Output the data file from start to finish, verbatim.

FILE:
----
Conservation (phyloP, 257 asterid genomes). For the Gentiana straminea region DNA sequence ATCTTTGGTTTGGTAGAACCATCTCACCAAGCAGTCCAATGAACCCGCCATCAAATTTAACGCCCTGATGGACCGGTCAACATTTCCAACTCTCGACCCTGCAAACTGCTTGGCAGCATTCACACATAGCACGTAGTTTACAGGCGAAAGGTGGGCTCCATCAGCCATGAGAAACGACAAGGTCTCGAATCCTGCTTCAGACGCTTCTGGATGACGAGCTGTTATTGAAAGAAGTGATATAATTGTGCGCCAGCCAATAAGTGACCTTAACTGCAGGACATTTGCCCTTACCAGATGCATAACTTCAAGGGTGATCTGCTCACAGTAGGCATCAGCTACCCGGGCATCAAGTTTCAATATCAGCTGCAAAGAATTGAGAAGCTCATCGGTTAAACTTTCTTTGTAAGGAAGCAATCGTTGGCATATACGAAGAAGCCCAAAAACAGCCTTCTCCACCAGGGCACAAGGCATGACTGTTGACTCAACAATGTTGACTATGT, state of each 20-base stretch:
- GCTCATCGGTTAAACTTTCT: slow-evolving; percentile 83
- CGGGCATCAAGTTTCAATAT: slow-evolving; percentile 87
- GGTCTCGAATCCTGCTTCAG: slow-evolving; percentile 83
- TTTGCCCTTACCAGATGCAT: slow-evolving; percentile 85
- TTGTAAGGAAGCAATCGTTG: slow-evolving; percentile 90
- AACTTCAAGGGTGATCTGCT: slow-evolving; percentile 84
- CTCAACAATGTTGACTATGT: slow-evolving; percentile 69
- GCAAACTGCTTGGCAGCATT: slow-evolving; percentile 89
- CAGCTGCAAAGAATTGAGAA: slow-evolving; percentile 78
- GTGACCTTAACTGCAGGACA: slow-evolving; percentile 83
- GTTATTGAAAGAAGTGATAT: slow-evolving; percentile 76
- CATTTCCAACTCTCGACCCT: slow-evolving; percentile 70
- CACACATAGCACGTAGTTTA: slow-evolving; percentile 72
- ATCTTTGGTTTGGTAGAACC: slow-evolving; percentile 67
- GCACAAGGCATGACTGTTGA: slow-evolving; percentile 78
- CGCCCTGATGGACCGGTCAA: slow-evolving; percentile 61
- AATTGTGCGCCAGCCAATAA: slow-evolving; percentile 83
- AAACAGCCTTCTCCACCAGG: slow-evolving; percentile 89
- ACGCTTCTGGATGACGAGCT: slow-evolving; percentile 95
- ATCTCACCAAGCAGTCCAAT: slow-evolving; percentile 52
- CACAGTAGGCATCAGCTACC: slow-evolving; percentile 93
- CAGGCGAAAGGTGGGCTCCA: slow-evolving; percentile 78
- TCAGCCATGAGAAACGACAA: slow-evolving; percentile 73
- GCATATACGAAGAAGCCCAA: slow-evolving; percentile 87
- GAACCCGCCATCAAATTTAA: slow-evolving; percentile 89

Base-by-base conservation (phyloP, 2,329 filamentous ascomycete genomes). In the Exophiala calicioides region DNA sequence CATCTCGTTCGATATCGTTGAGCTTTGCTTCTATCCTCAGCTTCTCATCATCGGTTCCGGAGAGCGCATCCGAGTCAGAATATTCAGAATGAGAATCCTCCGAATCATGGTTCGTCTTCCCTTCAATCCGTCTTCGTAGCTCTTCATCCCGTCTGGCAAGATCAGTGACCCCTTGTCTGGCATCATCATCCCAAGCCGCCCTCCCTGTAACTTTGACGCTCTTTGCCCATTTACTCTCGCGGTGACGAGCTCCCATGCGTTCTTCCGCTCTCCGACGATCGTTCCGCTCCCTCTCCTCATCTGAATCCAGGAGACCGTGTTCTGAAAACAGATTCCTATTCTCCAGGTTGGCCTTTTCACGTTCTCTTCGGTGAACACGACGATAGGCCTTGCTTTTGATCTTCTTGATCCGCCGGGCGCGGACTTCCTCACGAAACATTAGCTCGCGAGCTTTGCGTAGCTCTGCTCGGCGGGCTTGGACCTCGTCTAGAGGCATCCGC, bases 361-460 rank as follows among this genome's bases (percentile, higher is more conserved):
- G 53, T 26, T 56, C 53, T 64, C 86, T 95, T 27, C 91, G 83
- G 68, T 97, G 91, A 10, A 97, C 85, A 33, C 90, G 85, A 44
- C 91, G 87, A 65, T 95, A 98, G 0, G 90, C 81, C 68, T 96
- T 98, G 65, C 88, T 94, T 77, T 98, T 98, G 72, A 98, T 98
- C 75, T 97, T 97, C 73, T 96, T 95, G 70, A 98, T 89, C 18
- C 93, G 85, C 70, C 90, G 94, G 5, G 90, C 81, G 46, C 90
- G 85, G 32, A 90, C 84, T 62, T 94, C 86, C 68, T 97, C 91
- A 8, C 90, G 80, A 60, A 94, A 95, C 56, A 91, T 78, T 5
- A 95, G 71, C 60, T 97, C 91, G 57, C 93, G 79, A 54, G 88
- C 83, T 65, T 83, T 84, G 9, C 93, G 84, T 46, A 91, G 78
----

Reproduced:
Conservation (phyloP, 257 asterid genomes). For the Gentiana straminea region DNA sequence ATCTTTGGTTTGGTAGAACCATCTCACCAAGCAGTCCAATGAACCCGCCATCAAATTTAACGCCCTGATGGACCGGTCAACATTTCCAACTCTCGACCCTGCAAACTGCTTGGCAGCATTCACACATAGCACGTAGTTTACAGGCGAAAGGTGGGCTCCATCAGCCATGAGAAACGACAAGGTCTCGAATCCTGCTTCAGACGCTTCTGGATGACGAGCTGTTATTGAAAGAAGTGATATAATTGTGCGCCAGCCAATAAGTGACCTTAACTGCAGGACATTTGCCCTTACCAGATGCATAACTTCAAGGGTGATCTGCTCACAGTAGGCATCAGCTACCCGGGCATCAAGTTTCAATATCAGCTGCAAAGAATTGAGAAGCTCATCGGTTAAACTTTCTTTGTAAGGAAGCAATCGTTGGCATATACGAAGAAGCCCAAAAACAGCCTTCTCCACCAGGGCACAAGGCATGACTGTTGACTCAACAATGTTGACTATGT, state of each 20-base stretch:
- GCTCATCGGTTAAACTTTCT: slow-evolving; percentile 83
- CGGGCATCAAGTTTCAATAT: slow-evolving; percentile 87
- GGTCTCGAATCCTGCTTCAG: slow-evolving; percentile 83
- TTTGCCCTTACCAGATGCAT: slow-evolving; percentile 85
- TTGTAAGGAAGCAATCGTTG: slow-evolving; percentile 90
- AACTTCAAGGGTGATCTGCT: slow-evolving; percentile 84
- CTCAACAATGTTGACTATGT: slow-evolving; percentile 69
- GCAAACTGCTTGGCAGCATT: slow-evolving; percentile 89
- CAGCTGCAAAGAATTGAGAA: slow-evolving; percentile 78
- GTGACCTTAACTGCAGGACA: slow-evolving; percentile 83
- GTTATTGAAAGAAGTGATAT: slow-evolving; percentile 76
- CATTTCCAACTCTCGACCCT: slow-evolving; percentile 70
- CACACATAGCACGTAGTTTA: slow-evolving; percentile 72
- ATCTTTGGTTTGGTAGAACC: slow-evolving; percentile 67
- GCACAAGGCATGACTGTTGA: slow-evolving; percentile 78
- CGCCCTGATGGACCGGTCAA: slow-evolving; percentile 61
- AATTGTGCGCCAGCCAATAA: slow-evolving; percentile 83
- AAACAGCCTTCTCCACCAGG: slow-evolving; percentile 89
- ACGCTTCTGGATGACGAGCT: slow-evolving; percentile 95
- ATCTCACCAAGCAGTCCAAT: slow-evolving; percentile 52
- CACAGTAGGCATCAGCTACC: slow-evolving; percentile 93
- CAGGCGAAAGGTGGGCTCCA: slow-evolving; percentile 78
- TCAGCCATGAGAAACGACAA: slow-evolving; percentile 73
- GCATATACGAAGAAGCCCAA: slow-evolving; percentile 87
- GAACCCGCCATCAAATTTAA: slow-evolving; percentile 89

Base-by-base conservation (phyloP, 2,329 filamentous ascomycete genomes). In the Exophiala calicioides region DNA sequence CATCTCGTTCGATATCGTTGAGCTTTGCTTCTATCCTCAGCTTCTCATCATCGGTTCCGGAGAGCGCATCCGAGTCAGAATATTCAGAATGAGAATCCTCCGAATCATGGTTCGTCTTCCCTTCAATCCGTCTTCGTAGCTCTTCATCCCGTCTGGCAAGATCAGTGACCCCTTGTCTGGCATCATCATCCCAAGCCGCCCTCCCTGTAACTTTGACGCTCTTTGCCCATTTACTCTCGCGGTGACGAGCTCCCATGCGTTCTTCCGCTCTCCGACGATCGTTCCGCTCCCTCTCCTCATCTGAATCCAGGAGACCGTGTTCTGAAAACAGATTCCTATTCTCCAGGTTGGCCTTTTCACGTTCTCTTCGGTGAACACGACGATAGGCCTTGCTTTTGATCTTCTTGATCCGCCGGGCGCGGACTTCCTCACGAAACATTAGCTCGCGAGCTTTGCGTAGCTCTGCTCGGCGGGCTTGGACCTCGTCTAGAGGCATCCGC, bases 361-460 rank as follows among this genome's bases (percentile, higher is more conserved):
- G 53, T 26, T 56, C 53, T 64, C 86, T 95, T 27, C 91, G 83
- G 68, T 97, G 91, A 10, A 97, C 85, A 33, C 90, G 85, A 44
- C 91, G 87, A 65, T 95, A 98, G 0, G 90, C 81, C 68, T 96
- T 98, G 65, C 88, T 94, T 77, T 98, T 98, G 72, A 98, T 98
- C 75, T 97, T 97, C 73, T 96, T 95, G 70, A 98, T 89, C 18
- C 93, G 85, C 70, C 90, G 94, G 5, G 90, C 81, G 46, C 90
- G 85, G 32, A 90, C 84, T 62, T 94, C 86, C 68, T 97, C 91
- A 8, C 90, G 80, A 60, A 94, A 95, C 56, A 91, T 78, T 5
- A 95, G 71, C 60, T 97, C 91, G 57, C 93, G 79, A 54, G 88
- C 83, T 65, T 83, T 84, G 9, C 93, G 84, T 46, A 91, G 78